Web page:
Who didn’t want a woman that was obviously “girlfriend material?” Ione Sky made everyone swoon after the release of Say Anything. Mia Sara was the definition of girlfriend goals as seen in Ferris Bueller’s Day Off. And of course, Isabelle Adjani was desired for her honeyed, French singing voice. The ideal woman, as a result of these 3 beauties, had a romantic touch to her look; a soft, candy-coated, dreamy-eyed state of desire was the total catch in 1989.
1990: Model Mayhem
Supermodels had been gaining traction since the early 80’s but it wasn’t until 1990 that these unattainable women became the most wanted specimens on Earth. Claudia Schiffer, Stephanie Seymour, and Naomi Campbell were head-turners, who not only sported the chicest wardrobe options, but took risky chances on their public image with every magazine cover they graced. Simply put, the ideal woman in the ’91 was the model. A common issue in the dating world, that would be referenced by Sex & The City’s Carrie Bradshaw, for years to come.
1991: America’s Sweethearts
Ah, America’s original sweethearts. Meg Ryan, Julia Roberts, and Susan Sarandon weren’t unknown women, by any means at all, before the early 90’s but their lovable, cute girl appearance didn’t skyrocket until the decade of simplicity came along. They were enviable individually but what these women had in common were their loathsome curls, lovely smiles, and big laughs that were infectious from the first giggle. To put it plainly, if you were the female version of a categorized “dreamboat” in 1991, you totally ideal.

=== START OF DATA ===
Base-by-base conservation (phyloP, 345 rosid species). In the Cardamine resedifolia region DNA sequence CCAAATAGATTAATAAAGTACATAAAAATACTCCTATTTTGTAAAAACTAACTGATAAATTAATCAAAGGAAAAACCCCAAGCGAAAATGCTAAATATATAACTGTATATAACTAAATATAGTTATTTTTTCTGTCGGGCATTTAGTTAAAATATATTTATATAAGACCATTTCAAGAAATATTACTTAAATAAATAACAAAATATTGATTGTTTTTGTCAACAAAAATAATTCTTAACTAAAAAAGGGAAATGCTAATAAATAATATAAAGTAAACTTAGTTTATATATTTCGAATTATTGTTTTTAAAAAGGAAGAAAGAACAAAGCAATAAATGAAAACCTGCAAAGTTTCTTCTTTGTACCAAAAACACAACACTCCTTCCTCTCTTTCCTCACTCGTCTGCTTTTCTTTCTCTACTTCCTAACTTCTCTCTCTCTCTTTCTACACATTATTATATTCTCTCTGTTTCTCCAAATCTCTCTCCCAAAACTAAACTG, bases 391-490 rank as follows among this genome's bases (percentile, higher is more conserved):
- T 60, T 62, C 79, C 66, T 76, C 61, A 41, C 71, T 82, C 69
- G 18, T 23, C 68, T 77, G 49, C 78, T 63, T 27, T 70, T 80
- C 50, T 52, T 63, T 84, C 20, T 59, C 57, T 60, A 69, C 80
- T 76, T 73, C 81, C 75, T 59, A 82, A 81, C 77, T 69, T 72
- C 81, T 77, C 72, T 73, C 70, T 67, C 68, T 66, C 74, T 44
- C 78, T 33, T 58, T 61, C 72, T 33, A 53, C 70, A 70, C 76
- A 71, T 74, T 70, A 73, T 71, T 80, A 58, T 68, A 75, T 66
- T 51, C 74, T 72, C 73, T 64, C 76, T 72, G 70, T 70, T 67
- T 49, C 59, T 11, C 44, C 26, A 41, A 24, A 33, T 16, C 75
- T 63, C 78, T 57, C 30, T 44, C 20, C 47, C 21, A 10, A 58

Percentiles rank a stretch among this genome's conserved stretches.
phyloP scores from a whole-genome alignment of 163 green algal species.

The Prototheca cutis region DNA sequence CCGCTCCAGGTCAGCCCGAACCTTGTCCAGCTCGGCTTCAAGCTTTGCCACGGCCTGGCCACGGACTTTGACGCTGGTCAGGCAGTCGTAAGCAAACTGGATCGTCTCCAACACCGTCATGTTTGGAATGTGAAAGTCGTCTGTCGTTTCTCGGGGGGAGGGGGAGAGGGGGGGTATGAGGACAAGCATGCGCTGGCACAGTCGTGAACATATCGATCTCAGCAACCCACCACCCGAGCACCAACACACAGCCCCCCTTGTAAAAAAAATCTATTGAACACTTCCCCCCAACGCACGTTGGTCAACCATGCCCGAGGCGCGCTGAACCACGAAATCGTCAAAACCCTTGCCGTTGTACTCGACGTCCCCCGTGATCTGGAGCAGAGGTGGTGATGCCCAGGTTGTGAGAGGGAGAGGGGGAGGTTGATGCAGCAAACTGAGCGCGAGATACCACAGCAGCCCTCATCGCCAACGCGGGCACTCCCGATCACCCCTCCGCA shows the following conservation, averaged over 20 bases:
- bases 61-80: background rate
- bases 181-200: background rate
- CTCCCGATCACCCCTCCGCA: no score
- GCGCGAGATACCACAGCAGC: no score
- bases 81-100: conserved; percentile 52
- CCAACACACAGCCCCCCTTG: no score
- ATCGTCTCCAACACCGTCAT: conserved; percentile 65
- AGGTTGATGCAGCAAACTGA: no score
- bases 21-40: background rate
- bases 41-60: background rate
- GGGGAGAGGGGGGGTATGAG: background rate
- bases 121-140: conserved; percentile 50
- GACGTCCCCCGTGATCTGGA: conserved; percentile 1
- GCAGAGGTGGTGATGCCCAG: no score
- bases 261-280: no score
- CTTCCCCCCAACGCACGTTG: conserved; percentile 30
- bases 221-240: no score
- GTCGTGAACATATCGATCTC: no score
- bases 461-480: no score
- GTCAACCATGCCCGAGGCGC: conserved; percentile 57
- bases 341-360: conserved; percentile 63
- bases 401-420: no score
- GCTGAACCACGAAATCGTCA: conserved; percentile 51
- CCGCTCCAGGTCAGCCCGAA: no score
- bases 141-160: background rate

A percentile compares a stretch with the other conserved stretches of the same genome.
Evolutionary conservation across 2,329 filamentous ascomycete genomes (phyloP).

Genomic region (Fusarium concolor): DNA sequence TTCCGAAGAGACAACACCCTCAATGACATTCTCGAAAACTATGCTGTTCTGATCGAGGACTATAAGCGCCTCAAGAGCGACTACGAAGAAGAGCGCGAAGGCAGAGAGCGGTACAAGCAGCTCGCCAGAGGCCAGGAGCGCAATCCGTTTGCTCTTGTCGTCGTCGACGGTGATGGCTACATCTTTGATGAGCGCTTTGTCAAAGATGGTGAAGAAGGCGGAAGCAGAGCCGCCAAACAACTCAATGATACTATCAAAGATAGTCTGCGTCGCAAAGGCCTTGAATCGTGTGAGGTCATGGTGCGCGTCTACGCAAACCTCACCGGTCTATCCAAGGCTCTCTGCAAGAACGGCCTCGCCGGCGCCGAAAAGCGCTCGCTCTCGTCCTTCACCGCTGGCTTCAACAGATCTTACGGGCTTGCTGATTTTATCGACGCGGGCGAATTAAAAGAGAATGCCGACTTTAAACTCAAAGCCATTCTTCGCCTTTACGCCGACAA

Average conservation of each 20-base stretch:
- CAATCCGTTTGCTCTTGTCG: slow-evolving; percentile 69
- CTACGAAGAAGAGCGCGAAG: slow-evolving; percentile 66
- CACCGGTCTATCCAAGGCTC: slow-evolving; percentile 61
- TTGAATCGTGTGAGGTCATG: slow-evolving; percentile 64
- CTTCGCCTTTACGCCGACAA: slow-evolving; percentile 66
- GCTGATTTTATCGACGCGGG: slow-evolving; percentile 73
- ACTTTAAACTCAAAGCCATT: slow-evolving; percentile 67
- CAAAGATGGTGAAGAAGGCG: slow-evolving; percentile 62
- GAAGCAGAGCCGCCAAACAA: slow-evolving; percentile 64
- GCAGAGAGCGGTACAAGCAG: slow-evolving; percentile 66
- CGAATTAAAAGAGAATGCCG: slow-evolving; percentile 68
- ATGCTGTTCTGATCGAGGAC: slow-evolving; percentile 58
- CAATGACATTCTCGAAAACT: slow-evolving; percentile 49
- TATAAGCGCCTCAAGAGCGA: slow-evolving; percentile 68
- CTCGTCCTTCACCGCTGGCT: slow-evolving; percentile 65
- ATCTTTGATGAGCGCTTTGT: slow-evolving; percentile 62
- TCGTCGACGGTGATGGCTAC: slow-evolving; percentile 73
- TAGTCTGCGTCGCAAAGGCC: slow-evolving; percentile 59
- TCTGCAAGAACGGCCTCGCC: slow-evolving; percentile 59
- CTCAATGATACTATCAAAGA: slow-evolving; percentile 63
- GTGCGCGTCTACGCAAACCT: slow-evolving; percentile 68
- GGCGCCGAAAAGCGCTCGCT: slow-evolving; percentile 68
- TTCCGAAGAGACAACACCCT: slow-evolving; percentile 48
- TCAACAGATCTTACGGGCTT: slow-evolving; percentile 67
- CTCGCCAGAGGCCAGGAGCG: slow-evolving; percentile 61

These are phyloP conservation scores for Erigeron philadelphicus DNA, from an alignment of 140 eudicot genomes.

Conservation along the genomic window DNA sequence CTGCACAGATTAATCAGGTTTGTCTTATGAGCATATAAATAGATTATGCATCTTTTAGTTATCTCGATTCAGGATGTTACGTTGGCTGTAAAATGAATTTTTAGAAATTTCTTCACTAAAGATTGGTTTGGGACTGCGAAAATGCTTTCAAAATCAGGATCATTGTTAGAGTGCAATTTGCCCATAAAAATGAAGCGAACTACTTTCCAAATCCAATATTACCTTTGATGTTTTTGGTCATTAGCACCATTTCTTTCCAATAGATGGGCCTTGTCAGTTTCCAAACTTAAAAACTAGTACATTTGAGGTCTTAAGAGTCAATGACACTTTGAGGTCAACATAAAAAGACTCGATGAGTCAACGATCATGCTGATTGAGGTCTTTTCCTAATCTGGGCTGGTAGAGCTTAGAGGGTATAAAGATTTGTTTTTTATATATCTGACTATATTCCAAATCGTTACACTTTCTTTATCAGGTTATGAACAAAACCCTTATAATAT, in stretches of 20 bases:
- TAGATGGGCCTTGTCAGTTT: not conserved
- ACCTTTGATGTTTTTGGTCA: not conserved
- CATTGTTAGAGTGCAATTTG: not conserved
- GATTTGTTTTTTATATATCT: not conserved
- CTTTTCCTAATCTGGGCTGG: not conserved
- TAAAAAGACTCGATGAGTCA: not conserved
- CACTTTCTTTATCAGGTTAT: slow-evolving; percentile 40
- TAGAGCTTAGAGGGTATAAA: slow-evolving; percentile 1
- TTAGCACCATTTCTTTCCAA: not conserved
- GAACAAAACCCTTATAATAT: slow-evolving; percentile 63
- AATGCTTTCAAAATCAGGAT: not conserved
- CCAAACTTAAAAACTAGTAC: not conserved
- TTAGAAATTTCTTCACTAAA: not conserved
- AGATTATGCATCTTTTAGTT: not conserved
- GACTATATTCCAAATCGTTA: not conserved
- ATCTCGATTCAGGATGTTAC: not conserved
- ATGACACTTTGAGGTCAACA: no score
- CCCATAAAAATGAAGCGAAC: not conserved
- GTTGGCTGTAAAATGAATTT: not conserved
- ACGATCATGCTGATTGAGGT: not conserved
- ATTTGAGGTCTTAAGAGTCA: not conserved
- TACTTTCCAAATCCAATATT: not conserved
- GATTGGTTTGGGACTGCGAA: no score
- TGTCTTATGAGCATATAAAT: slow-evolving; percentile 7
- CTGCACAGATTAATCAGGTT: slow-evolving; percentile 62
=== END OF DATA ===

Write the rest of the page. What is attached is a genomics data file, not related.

1992: National Treasures
No ladies took the entertainment industry by storm quicker than Whitney Houston, Janet Jackson, and Angela Bassett. Their personal styles were diverse in terms of event, time of day, and the roles they played. Janet Jackson was a sensual woman with the moves to prove it, Whitney Houston found the striking balance between modest and risque, and Angela Bassett made casual look cool. The ideal woman in ’92 wasn’t afraid to embrace neutral tones because of these women.
1993: Legs For Days